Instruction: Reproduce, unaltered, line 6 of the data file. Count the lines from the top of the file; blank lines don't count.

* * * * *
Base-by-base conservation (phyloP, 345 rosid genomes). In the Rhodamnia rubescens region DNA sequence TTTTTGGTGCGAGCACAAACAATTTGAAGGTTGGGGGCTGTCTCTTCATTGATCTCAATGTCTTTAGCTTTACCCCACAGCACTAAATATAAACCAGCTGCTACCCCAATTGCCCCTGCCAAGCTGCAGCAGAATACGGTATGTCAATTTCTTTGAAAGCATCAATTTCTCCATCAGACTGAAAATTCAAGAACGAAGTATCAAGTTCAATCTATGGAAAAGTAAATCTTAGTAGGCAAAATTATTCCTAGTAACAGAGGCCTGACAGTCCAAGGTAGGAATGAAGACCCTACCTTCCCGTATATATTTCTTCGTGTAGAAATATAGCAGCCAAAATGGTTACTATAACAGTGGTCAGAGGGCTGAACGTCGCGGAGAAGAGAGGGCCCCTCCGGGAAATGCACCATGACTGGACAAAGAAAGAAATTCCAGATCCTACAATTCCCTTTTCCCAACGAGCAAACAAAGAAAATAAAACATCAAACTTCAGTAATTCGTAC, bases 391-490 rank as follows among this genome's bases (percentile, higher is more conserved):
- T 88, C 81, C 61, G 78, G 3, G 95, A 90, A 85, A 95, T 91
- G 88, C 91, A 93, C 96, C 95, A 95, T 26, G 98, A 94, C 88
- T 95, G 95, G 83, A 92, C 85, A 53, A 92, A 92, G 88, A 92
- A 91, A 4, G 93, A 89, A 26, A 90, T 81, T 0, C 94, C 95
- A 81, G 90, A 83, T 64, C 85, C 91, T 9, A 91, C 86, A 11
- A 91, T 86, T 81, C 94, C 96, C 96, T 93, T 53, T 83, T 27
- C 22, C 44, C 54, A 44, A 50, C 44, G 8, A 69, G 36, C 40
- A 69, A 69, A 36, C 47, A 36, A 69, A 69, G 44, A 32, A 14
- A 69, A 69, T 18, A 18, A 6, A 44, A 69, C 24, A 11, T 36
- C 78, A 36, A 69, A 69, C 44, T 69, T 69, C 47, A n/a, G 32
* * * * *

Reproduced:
- A 81, G 90, A 83, T 64, C 85, C 91, T 9, A 91, C 86, A 11